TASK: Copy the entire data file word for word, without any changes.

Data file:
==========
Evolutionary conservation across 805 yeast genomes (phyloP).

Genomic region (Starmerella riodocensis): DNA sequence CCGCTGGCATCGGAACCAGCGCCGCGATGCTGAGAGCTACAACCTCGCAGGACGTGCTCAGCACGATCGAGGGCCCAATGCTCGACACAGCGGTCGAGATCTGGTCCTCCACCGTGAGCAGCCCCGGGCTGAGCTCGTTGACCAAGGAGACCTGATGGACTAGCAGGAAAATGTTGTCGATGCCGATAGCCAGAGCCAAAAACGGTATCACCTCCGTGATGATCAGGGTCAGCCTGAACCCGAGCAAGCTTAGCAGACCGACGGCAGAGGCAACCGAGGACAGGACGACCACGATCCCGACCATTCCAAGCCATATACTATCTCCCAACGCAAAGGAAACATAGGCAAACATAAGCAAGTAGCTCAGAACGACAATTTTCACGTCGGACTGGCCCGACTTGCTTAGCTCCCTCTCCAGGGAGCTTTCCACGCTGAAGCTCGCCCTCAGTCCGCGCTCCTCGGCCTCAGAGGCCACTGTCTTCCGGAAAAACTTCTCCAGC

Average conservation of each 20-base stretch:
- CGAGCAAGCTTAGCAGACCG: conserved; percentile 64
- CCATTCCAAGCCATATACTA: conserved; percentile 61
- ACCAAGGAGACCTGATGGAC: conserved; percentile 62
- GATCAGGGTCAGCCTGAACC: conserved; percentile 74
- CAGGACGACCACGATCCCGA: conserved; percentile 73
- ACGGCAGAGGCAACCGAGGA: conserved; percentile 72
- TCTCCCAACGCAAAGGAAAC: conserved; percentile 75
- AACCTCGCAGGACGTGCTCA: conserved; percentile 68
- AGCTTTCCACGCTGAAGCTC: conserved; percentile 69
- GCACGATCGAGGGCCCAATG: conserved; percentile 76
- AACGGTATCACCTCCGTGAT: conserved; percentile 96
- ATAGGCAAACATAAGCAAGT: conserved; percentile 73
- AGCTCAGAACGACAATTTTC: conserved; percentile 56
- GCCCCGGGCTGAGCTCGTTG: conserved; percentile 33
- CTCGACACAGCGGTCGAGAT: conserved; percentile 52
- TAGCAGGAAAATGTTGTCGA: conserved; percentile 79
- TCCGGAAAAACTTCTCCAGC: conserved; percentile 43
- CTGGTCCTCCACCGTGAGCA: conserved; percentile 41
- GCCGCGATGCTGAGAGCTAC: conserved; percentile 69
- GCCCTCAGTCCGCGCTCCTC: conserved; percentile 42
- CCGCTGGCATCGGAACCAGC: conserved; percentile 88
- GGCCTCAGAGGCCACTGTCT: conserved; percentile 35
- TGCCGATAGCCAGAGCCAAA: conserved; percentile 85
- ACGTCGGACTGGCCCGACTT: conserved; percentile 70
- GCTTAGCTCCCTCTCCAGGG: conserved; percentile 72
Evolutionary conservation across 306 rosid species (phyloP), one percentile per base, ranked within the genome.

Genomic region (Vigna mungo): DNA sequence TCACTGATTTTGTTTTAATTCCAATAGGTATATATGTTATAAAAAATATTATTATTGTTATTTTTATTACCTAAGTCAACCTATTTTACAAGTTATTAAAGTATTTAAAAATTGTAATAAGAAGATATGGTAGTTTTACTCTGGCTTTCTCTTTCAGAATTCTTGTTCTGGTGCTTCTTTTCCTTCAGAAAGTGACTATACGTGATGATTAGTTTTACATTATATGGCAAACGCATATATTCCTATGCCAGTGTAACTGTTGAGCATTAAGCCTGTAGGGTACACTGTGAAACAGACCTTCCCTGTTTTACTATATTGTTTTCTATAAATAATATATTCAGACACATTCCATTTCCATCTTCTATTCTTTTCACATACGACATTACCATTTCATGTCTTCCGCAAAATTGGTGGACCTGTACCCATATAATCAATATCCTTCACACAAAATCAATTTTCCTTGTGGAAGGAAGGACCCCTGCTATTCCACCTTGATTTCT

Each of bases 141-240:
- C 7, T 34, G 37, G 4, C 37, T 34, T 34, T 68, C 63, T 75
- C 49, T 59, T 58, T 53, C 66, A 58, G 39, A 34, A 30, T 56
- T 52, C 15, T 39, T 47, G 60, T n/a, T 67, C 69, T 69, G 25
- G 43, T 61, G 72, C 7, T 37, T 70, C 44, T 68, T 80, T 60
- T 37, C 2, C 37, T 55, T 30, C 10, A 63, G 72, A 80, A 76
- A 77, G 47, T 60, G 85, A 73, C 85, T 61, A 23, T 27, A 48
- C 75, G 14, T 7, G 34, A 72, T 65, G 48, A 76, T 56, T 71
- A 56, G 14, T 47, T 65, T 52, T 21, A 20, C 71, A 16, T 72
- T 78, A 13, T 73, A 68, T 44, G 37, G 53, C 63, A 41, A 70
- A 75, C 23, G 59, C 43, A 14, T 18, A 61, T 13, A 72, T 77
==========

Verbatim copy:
Evolutionary conservation across 805 yeast genomes (phyloP).

Genomic region (Starmerella riodocensis): DNA sequence CCGCTGGCATCGGAACCAGCGCCGCGATGCTGAGAGCTACAACCTCGCAGGACGTGCTCAGCACGATCGAGGGCCCAATGCTCGACACAGCGGTCGAGATCTGGTCCTCCACCGTGAGCAGCCCCGGGCTGAGCTCGTTGACCAAGGAGACCTGATGGACTAGCAGGAAAATGTTGTCGATGCCGATAGCCAGAGCCAAAAACGGTATCACCTCCGTGATGATCAGGGTCAGCCTGAACCCGAGCAAGCTTAGCAGACCGACGGCAGAGGCAACCGAGGACAGGACGACCACGATCCCGACCATTCCAAGCCATATACTATCTCCCAACGCAAAGGAAACATAGGCAAACATAAGCAAGTAGCTCAGAACGACAATTTTCACGTCGGACTGGCCCGACTTGCTTAGCTCCCTCTCCAGGGAGCTTTCCACGCTGAAGCTCGCCCTCAGTCCGCGCTCCTCGGCCTCAGAGGCCACTGTCTTCCGGAAAAACTTCTCCAGC

Average conservation of each 20-base stretch:
- CGAGCAAGCTTAGCAGACCG: conserved; percentile 64
- CCATTCCAAGCCATATACTA: conserved; percentile 61
- ACCAAGGAGACCTGATGGAC: conserved; percentile 62
- GATCAGGGTCAGCCTGAACC: conserved; percentile 74
- CAGGACGACCACGATCCCGA: conserved; percentile 73
- ACGGCAGAGGCAACCGAGGA: conserved; percentile 72
- TCTCCCAACGCAAAGGAAAC: conserved; percentile 75
- AACCTCGCAGGACGTGCTCA: conserved; percentile 68
- AGCTTTCCACGCTGAAGCTC: conserved; percentile 69
- GCACGATCGAGGGCCCAATG: conserved; percentile 76
- AACGGTATCACCTCCGTGAT: conserved; percentile 96
- ATAGGCAAACATAAGCAAGT: conserved; percentile 73
- AGCTCAGAACGACAATTTTC: conserved; percentile 56
- GCCCCGGGCTGAGCTCGTTG: conserved; percentile 33
- CTCGACACAGCGGTCGAGAT: conserved; percentile 52
- TAGCAGGAAAATGTTGTCGA: conserved; percentile 79
- TCCGGAAAAACTTCTCCAGC: conserved; percentile 43
- CTGGTCCTCCACCGTGAGCA: conserved; percentile 41
- GCCGCGATGCTGAGAGCTAC: conserved; percentile 69
- GCCCTCAGTCCGCGCTCCTC: conserved; percentile 42
- CCGCTGGCATCGGAACCAGC: conserved; percentile 88
- GGCCTCAGAGGCCACTGTCT: conserved; percentile 35
- TGCCGATAGCCAGAGCCAAA: conserved; percentile 85
- ACGTCGGACTGGCCCGACTT: conserved; percentile 70
- GCTTAGCTCCCTCTCCAGGG: conserved; percentile 72
Evolutionary conservation across 306 rosid species (phyloP), one percentile per base, ranked within the genome.

Genomic region (Vigna mungo): DNA sequence TCACTGATTTTGTTTTAATTCCAATAGGTATATATGTTATAAAAAATATTATTATTGTTATTTTTATTACCTAAGTCAACCTATTTTACAAGTTATTAAAGTATTTAAAAATTGTAATAAGAAGATATGGTAGTTTTACTCTGGCTTTCTCTTTCAGAATTCTTGTTCTGGTGCTTCTTTTCCTTCAGAAAGTGACTATACGTGATGATTAGTTTTACATTATATGGCAAACGCATATATTCCTATGCCAGTGTAACTGTTGAGCATTAAGCCTGTAGGGTACACTGTGAAACAGACCTTCCCTGTTTTACTATATTGTTTTCTATAAATAATATATTCAGACACATTCCATTTCCATCTTCTATTCTTTTCACATACGACATTACCATTTCATGTCTTCCGCAAAATTGGTGGACCTGTACCCATATAATCAATATCCTTCACACAAAATCAATTTTCCTTGTGGAAGGAAGGACCCCTGCTATTCCACCTTGATTTCT

Each of bases 141-240:
- C 7, T 34, G 37, G 4, C 37, T 34, T 34, T 68, C 63, T 75
- C 49, T 59, T 58, T 53, C 66, A 58, G 39, A 34, A 30, T 56
- T 52, C 15, T 39, T 47, G 60, T n/a, T 67, C 69, T 69, G 25
- G 43, T 61, G 72, C 7, T 37, T 70, C 44, T 68, T 80, T 60
- T 37, C 2, C 37, T 55, T 30, C 10, A 63, G 72, A 80, A 76
- A 77, G 47, T 60, G 85, A 73, C 85, T 61, A 23, T 27, A 48
- C 75, G 14, T 7, G 34, A 72, T 65, G 48, A 76, T 56, T 71
- A 56, G 14, T 47, T 65, T 52, T 21, A 20, C 71, A 16, T 72
- T 78, A 13, T 73, A 68, T 44, G 37, G 53, C 63, A 41, A 70
- A 75, C 23, G 59, C 43, A 14, T 18, A 61, T 13, A 72, T 77